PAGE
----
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August 2014

Divine Skin

Author Affiliations
  • 1Jefferson Medical College, Philadelphia, Pennsylvania
  • 2Johns Hopkins Bloomberg School of Public Health, Baltimore, Maryland
  • 3private practice
JAMA Dermatol. 2014;150(8):835. doi:10.1001/jamadermatol.2014.220

Variation in skin color around the world is a prime example of divergent evolution in humans, with darker skin serving a greater benefit around the equator and lighter skin providing an advantage closer to the poles. Although latitude may roughly correlate with skin pigmentation in our species, the color of the gods we worship is a different discussion entirely!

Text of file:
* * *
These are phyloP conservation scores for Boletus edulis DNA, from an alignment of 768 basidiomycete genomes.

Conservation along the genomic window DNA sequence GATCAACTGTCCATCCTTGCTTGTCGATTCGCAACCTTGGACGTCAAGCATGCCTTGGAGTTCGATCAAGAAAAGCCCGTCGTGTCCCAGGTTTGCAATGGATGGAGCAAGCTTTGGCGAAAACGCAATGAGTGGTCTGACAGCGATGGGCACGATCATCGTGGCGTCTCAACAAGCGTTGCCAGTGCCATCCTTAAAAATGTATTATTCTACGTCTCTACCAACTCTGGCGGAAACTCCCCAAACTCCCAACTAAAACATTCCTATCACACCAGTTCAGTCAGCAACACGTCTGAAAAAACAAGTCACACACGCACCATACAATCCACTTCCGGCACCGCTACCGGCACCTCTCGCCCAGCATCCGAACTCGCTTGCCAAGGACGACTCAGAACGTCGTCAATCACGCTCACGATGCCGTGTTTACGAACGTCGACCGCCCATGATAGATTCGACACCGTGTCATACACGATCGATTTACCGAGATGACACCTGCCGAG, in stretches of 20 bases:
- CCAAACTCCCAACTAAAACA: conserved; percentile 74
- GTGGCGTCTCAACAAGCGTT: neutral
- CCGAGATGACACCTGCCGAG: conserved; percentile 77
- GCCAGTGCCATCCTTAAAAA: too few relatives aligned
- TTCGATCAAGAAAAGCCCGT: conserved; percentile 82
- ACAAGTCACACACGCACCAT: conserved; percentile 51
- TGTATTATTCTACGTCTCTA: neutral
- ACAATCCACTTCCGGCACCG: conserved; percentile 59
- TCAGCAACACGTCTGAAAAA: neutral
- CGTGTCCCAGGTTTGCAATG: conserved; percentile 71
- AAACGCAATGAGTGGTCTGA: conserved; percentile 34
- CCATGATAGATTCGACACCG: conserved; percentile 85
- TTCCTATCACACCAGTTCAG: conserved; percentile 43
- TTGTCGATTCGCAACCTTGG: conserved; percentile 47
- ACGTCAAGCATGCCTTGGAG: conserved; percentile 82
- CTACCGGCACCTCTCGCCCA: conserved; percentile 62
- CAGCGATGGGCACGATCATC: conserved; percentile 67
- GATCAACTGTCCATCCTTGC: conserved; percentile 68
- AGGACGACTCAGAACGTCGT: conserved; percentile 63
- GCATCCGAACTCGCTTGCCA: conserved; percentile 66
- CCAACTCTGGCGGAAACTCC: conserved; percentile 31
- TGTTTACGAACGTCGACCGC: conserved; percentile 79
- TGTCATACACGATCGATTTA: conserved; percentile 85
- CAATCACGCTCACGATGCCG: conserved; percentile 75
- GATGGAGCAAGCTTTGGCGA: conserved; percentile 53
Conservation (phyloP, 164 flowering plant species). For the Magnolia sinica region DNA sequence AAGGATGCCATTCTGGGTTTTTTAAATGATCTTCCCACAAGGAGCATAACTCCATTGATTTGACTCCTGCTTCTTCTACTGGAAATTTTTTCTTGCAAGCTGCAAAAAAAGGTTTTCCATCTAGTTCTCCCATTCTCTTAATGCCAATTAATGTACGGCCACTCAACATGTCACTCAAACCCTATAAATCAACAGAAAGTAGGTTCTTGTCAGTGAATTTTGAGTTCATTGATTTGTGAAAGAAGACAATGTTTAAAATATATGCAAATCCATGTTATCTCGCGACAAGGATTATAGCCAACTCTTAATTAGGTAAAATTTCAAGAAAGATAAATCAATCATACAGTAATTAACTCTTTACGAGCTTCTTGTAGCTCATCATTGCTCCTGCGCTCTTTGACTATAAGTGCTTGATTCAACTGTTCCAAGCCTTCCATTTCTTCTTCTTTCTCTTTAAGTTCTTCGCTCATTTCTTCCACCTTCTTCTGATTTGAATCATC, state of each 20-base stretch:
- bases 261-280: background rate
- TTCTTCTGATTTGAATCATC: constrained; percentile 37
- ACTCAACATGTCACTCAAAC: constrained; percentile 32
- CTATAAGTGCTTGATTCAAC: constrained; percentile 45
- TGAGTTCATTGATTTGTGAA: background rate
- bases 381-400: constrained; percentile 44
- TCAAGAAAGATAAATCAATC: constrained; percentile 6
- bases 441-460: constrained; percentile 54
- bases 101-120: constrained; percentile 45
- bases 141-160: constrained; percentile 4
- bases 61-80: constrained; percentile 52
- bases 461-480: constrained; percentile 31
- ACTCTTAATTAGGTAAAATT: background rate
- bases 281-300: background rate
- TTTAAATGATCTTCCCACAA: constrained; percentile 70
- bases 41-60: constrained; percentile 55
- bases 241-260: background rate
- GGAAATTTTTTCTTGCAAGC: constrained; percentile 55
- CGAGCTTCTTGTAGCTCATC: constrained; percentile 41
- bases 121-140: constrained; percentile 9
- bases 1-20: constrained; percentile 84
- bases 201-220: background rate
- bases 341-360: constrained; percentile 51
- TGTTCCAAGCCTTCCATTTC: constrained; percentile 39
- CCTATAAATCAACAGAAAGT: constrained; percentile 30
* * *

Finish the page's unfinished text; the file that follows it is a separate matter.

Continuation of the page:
Hinduism encompasses a tremendous diversity of regional beliefs and interpretations of God, but some physical and iconographic features are widely accepted. The god Vishnu is described in early texts, such as the Kurma Purana, as red-eyed and colorless, but later texts portray him as blue. Rama and Krishna are the 2 most frequently described avatars (incarnations) of Vishnu, and they inherit his blue skin in various scriptures and epics. These descriptions are carried forth literally by most modern Hindu artwork and poetry, which illustrate Vishnu, Rama, and Krishna with light blue skin that is likened to the color of the sky or ocean. But many believe the color blue is simply a euphemism for dark skin,1 a common characteristic in the Indian subcontinent. In fact, the word “Krishna” translates from Sanskrit to “dark” or “black.”

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